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Language and Communication On under in out  This resource has been viewed by a moderator.


Pupils use familiar words to describe position e.g. on and under, in and out.

Early years skill:Shape, space and measure
Early years typical range:30-50m
P-scales/Curriculum skill:Maths Shape Space and Measures
P-scales/Curriculum level:P7
TAP skill:Language (old categories)
TAP level:TAP42
Pre/Nat. Curriculum Area:not specified
Pre/Nat. Curiculum Standard:not specified
Section:Early Years (0-5yrs) info; Primary (5-11yrs) info
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Activity/strategy name and materials required How to do the activity Key principles for doing the activity and comments
Hiding game


3 common containers e.g. cup, box and hat

Small toy e.g. car/ball


Encourage the child to close their eyes and hide the toy 'under' one container

While the child is trying to find the toy model the word 'under'. "Is it under the hat", "Is it under the box"

When the child finds the toy encourage them to say where it is.

Swap roles the child now has a turn to hide the toy. Using a teddy or another child, pretend teddy is closing his eyes/or ask other child to close eyes and ask the child "Where shall we hide it?" The child then has to say where.

Start with just one preposition and give lots of models of e.g. "under"

For expression give forced alternative e.g. "is it under the hat or under the box"

When the child has learnt 'under' introduce another preposition and move on to discriminating between e.g. 'in and under'

Use sign for 'under' along with the word to help understanding

Use everyday situations to model the word 'under'

Understanding and using "on" and "under" through physical play

Class room furniture

PE furniture

Playground furniture

Play games in a small group sitting on the chair and sitting under the table, crawling on a mat or carpet and crawling under a table or chair. Comment on what the child is doing e.g. ' are on the mat' or ' are under the table'

Can the child give instructions about who must go under or on a piece of furniture?

This activity is much more fun in a PE setting or a playground if you can arrange it.

Label the children's activities with clear 2 or 3 word phrases.

Repeat the phrases over and over again to give lots of learning opportunities.

These concepts are taught in contrasting pairs to illustrate the concepts clearly.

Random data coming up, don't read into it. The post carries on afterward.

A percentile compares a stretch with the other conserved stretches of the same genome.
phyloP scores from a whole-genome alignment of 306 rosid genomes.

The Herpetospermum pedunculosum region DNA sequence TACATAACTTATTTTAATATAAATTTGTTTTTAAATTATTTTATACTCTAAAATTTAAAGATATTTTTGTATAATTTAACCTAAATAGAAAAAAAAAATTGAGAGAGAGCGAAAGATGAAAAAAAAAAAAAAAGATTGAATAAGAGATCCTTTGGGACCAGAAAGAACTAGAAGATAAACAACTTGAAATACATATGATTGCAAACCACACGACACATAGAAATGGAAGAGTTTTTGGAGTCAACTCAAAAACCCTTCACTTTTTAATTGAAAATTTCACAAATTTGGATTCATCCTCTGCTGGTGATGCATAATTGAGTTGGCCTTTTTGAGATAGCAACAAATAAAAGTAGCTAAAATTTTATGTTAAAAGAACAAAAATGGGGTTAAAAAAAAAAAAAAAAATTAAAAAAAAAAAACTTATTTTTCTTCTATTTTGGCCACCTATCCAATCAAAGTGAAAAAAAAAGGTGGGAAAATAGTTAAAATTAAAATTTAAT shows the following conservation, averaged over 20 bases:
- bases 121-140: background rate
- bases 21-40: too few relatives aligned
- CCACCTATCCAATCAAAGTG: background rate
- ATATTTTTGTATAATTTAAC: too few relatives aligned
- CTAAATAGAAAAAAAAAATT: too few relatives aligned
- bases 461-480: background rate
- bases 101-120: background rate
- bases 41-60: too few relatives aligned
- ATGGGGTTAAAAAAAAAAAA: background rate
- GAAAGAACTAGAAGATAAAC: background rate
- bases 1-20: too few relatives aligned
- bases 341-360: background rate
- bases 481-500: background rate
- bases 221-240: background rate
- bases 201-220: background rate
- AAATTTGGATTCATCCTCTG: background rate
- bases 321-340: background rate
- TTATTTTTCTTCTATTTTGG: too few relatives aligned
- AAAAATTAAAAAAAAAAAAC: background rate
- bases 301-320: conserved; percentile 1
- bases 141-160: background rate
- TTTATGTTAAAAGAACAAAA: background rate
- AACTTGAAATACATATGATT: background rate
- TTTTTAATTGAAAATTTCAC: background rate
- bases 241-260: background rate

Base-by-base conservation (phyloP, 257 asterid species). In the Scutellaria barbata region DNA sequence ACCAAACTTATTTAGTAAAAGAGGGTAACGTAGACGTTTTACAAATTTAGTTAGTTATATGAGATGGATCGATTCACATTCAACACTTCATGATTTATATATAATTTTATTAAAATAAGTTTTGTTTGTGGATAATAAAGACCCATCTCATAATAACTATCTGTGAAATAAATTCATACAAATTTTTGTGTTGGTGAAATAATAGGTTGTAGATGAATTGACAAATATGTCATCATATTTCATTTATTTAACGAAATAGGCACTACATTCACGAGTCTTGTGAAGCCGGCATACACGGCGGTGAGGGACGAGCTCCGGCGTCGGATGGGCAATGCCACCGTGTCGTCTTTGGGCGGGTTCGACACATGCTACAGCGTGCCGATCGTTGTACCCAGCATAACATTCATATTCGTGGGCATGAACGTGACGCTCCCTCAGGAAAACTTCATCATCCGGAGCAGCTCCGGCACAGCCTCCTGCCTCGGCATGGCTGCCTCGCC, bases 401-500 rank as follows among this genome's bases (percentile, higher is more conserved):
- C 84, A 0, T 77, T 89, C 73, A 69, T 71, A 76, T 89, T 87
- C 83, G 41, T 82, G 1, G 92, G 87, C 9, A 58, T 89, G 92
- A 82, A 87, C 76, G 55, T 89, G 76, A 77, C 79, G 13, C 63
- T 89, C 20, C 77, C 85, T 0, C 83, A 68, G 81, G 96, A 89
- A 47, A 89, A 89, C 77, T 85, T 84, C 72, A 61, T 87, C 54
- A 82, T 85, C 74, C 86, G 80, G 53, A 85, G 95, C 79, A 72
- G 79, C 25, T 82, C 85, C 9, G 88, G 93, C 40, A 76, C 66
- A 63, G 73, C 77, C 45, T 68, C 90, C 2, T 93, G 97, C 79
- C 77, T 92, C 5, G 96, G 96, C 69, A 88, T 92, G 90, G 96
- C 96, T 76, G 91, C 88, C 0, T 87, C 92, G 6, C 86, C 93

Understanding "on" and "under" using small toys

Small plastic animals or Playmobil people.

Boxes and containers to hide the small toys.


Play games hiding small toys on or under objects .

Can the child find the toy? Can the child say where the toy is as they find it? Can the child tell you to put the toy so that another child has to look for it?

During the school day comment on the position of objects e.g. ‘Look......the pencil is under the desk’ etc.



Make this a fun game! Can some children not look while a toy is hidden by another child etc.?

Understanding "in" and "under" when looking at pictures

Use a published set of teaching pictures around the concepts of on and under.

Sort pictures into groups of ‘on’ and ‘under’ pictures.

Play posting games . Give the child the instruction ‘Post dog on box’, ‘Post dog under box’ etc.

Play feeding the monster games  -  feed the monster on and under pictures to make the activity fun.

Can the child be the teacher and give you instructions about what to do with on and under pictures.

Extend understanding of the concepts into everyday life by commenting on things that are clearly in and under other things.


Give lots of rewards for success and correct mistakes by saying ‘Look........this is on. Dog is on the box’ etc.

Understanding "in" and "out" through physical play

As above play in a small room or the PE hall or the playground and comment on children as they go in and out of tunnels cardboard boxes, even  shallow puddles maybe? Children can be asked to go in and out of a room in quick succession. Other children can comment on this activity.

Understanding "in" and "out" using small toys

Follow similar routines to those described for on and under. 

Bury things in the sand/water/play-dough. Ask children to get them out again.

Can the child tell you what to do. Does the child notice if you get it wrong?


Keep the activities fun and snappy!

Understanding "in" and "out" when looking at pictures

Comment on pictures in books e.g. Spot books have some good pictures.

Draw home made pictures of – for example - red balls in and out of boxes etc. Can the child draw a picture and tell you what it is ? Can the child tell a friend to draw an in/out picture and then comment on it?

Use a published set of teaching pictures around the concepts of in and out.

Play the kind of games described in the section on understanding on and under.


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